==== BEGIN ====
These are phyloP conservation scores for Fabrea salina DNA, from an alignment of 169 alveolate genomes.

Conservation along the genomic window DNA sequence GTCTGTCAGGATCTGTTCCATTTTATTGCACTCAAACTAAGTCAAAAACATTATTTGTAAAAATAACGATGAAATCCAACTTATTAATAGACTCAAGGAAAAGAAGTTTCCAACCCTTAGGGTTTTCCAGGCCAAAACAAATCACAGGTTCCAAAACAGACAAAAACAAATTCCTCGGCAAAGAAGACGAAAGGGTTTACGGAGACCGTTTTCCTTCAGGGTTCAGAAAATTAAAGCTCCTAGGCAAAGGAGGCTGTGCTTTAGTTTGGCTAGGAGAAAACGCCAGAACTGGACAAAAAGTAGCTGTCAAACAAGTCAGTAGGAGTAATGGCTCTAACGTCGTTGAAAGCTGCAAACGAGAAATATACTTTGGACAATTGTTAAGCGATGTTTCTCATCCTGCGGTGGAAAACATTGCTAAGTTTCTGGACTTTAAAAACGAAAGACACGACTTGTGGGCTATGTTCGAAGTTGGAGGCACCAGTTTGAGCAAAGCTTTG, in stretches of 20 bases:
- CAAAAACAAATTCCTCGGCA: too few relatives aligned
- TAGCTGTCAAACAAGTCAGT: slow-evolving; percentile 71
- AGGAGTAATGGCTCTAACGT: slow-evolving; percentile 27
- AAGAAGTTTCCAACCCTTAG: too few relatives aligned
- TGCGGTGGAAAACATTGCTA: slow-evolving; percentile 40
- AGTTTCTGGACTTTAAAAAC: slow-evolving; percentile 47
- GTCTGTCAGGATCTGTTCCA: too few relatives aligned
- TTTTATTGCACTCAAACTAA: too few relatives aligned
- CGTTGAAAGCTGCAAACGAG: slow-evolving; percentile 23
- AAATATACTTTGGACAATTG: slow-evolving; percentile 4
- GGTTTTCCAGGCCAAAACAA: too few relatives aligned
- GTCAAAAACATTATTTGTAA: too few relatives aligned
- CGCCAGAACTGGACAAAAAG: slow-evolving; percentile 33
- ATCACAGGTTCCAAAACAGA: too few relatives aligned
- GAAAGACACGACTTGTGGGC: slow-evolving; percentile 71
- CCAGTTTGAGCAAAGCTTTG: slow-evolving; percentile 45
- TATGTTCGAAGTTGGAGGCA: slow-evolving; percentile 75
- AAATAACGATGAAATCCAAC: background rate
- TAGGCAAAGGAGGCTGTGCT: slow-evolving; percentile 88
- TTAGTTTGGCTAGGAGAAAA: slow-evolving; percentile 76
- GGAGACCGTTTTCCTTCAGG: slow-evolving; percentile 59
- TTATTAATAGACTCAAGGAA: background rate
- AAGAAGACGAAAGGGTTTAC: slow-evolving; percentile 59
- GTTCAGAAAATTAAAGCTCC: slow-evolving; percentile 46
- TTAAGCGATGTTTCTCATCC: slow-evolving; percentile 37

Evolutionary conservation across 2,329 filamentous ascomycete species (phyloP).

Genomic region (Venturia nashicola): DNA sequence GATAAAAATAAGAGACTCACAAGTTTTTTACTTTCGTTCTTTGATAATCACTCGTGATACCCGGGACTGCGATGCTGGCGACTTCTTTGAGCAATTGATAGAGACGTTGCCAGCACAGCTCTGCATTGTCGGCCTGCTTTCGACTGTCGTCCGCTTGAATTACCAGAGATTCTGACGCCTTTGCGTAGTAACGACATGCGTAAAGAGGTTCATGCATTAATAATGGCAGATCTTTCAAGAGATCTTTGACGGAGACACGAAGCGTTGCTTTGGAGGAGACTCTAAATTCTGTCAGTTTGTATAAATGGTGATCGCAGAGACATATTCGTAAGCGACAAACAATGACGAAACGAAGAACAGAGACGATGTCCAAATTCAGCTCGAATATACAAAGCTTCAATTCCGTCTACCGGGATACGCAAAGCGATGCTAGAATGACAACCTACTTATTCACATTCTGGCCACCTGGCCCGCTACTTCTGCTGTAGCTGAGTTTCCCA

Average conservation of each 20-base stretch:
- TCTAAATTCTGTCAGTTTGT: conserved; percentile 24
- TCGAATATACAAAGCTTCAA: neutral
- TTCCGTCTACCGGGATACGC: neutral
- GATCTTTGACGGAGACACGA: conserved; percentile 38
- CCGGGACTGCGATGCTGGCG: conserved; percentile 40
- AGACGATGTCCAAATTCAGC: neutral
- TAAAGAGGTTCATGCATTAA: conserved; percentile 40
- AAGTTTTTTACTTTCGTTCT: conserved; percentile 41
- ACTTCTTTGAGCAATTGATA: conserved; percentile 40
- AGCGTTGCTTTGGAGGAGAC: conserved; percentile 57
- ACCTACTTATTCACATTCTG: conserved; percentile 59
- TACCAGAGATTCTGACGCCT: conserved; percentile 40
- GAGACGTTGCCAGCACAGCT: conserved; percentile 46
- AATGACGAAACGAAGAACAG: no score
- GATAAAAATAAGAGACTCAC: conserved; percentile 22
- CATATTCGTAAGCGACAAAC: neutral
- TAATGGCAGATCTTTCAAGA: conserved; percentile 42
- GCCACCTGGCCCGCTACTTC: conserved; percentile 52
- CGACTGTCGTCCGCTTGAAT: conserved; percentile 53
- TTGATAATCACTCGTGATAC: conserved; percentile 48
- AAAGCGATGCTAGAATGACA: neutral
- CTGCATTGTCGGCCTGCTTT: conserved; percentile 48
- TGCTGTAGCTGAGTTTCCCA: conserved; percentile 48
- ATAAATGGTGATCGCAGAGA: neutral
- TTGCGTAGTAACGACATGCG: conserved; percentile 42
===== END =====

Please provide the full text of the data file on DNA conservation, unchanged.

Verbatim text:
These are phyloP conservation scores for Fabrea salina DNA, from an alignment of 169 alveolate genomes.

Conservation along the genomic window DNA sequence GTCTGTCAGGATCTGTTCCATTTTATTGCACTCAAACTAAGTCAAAAACATTATTTGTAAAAATAACGATGAAATCCAACTTATTAATAGACTCAAGGAAAAGAAGTTTCCAACCCTTAGGGTTTTCCAGGCCAAAACAAATCACAGGTTCCAAAACAGACAAAAACAAATTCCTCGGCAAAGAAGACGAAAGGGTTTACGGAGACCGTTTTCCTTCAGGGTTCAGAAAATTAAAGCTCCTAGGCAAAGGAGGCTGTGCTTTAGTTTGGCTAGGAGAAAACGCCAGAACTGGACAAAAAGTAGCTGTCAAACAAGTCAGTAGGAGTAATGGCTCTAACGTCGTTGAAAGCTGCAAACGAGAAATATACTTTGGACAATTGTTAAGCGATGTTTCTCATCCTGCGGTGGAAAACATTGCTAAGTTTCTGGACTTTAAAAACGAAAGACACGACTTGTGGGCTATGTTCGAAGTTGGAGGCACCAGTTTGAGCAAAGCTTTG, in stretches of 20 bases:
- CAAAAACAAATTCCTCGGCA: too few relatives aligned
- TAGCTGTCAAACAAGTCAGT: slow-evolving; percentile 71
- AGGAGTAATGGCTCTAACGT: slow-evolving; percentile 27
- AAGAAGTTTCCAACCCTTAG: too few relatives aligned
- TGCGGTGGAAAACATTGCTA: slow-evolving; percentile 40
- AGTTTCTGGACTTTAAAAAC: slow-evolving; percentile 47
- GTCTGTCAGGATCTGTTCCA: too few relatives aligned
- TTTTATTGCACTCAAACTAA: too few relatives aligned
- CGTTGAAAGCTGCAAACGAG: slow-evolving; percentile 23
- AAATATACTTTGGACAATTG: slow-evolving; percentile 4
- GGTTTTCCAGGCCAAAACAA: too few relatives aligned
- GTCAAAAACATTATTTGTAA: too few relatives aligned
- CGCCAGAACTGGACAAAAAG: slow-evolving; percentile 33
- ATCACAGGTTCCAAAACAGA: too few relatives aligned
- GAAAGACACGACTTGTGGGC: slow-evolving; percentile 71
- CCAGTTTGAGCAAAGCTTTG: slow-evolving; percentile 45
- TATGTTCGAAGTTGGAGGCA: slow-evolving; percentile 75
- AAATAACGATGAAATCCAAC: background rate
- TAGGCAAAGGAGGCTGTGCT: slow-evolving; percentile 88
- TTAGTTTGGCTAGGAGAAAA: slow-evolving; percentile 76
- GGAGACCGTTTTCCTTCAGG: slow-evolving; percentile 59
- TTATTAATAGACTCAAGGAA: background rate
- AAGAAGACGAAAGGGTTTAC: slow-evolving; percentile 59
- GTTCAGAAAATTAAAGCTCC: slow-evolving; percentile 46
- TTAAGCGATGTTTCTCATCC: slow-evolving; percentile 37

Evolutionary conservation across 2,329 filamentous ascomycete species (phyloP).

Genomic region (Venturia nashicola): DNA sequence GATAAAAATAAGAGACTCACAAGTTTTTTACTTTCGTTCTTTGATAATCACTCGTGATACCCGGGACTGCGATGCTGGCGACTTCTTTGAGCAATTGATAGAGACGTTGCCAGCACAGCTCTGCATTGTCGGCCTGCTTTCGACTGTCGTCCGCTTGAATTACCAGAGATTCTGACGCCTTTGCGTAGTAACGACATGCGTAAAGAGGTTCATGCATTAATAATGGCAGATCTTTCAAGAGATCTTTGACGGAGACACGAAGCGTTGCTTTGGAGGAGACTCTAAATTCTGTCAGTTTGTATAAATGGTGATCGCAGAGACATATTCGTAAGCGACAAACAATGACGAAACGAAGAACAGAGACGATGTCCAAATTCAGCTCGAATATACAAAGCTTCAATTCCGTCTACCGGGATACGCAAAGCGATGCTAGAATGACAACCTACTTATTCACATTCTGGCCACCTGGCCCGCTACTTCTGCTGTAGCTGAGTTTCCCA

Average conservation of each 20-base stretch:
- TCTAAATTCTGTCAGTTTGT: conserved; percentile 24
- TCGAATATACAAAGCTTCAA: neutral
- TTCCGTCTACCGGGATACGC: neutral
- GATCTTTGACGGAGACACGA: conserved; percentile 38
- CCGGGACTGCGATGCTGGCG: conserved; percentile 40
- AGACGATGTCCAAATTCAGC: neutral
- TAAAGAGGTTCATGCATTAA: conserved; percentile 40
- AAGTTTTTTACTTTCGTTCT: conserved; percentile 41
- ACTTCTTTGAGCAATTGATA: conserved; percentile 40
- AGCGTTGCTTTGGAGGAGAC: conserved; percentile 57
- ACCTACTTATTCACATTCTG: conserved; percentile 59
- TACCAGAGATTCTGACGCCT: conserved; percentile 40
- GAGACGTTGCCAGCACAGCT: conserved; percentile 46
- AATGACGAAACGAAGAACAG: no score
- GATAAAAATAAGAGACTCAC: conserved; percentile 22
- CATATTCGTAAGCGACAAAC: neutral
- TAATGGCAGATCTTTCAAGA: conserved; percentile 42
- GCCACCTGGCCCGCTACTTC: conserved; percentile 52
- CGACTGTCGTCCGCTTGAAT: conserved; percentile 53
- TTGATAATCACTCGTGATAC: conserved; percentile 48
- AAAGCGATGCTAGAATGACA: neutral
- CTGCATTGTCGGCCTGCTTT: conserved; percentile 48
- TGCTGTAGCTGAGTTTCCCA: conserved; percentile 48
- ATAAATGGTGATCGCAGAGA: neutral
- TTGCGTAGTAACGACATGCG: conserved; percentile 42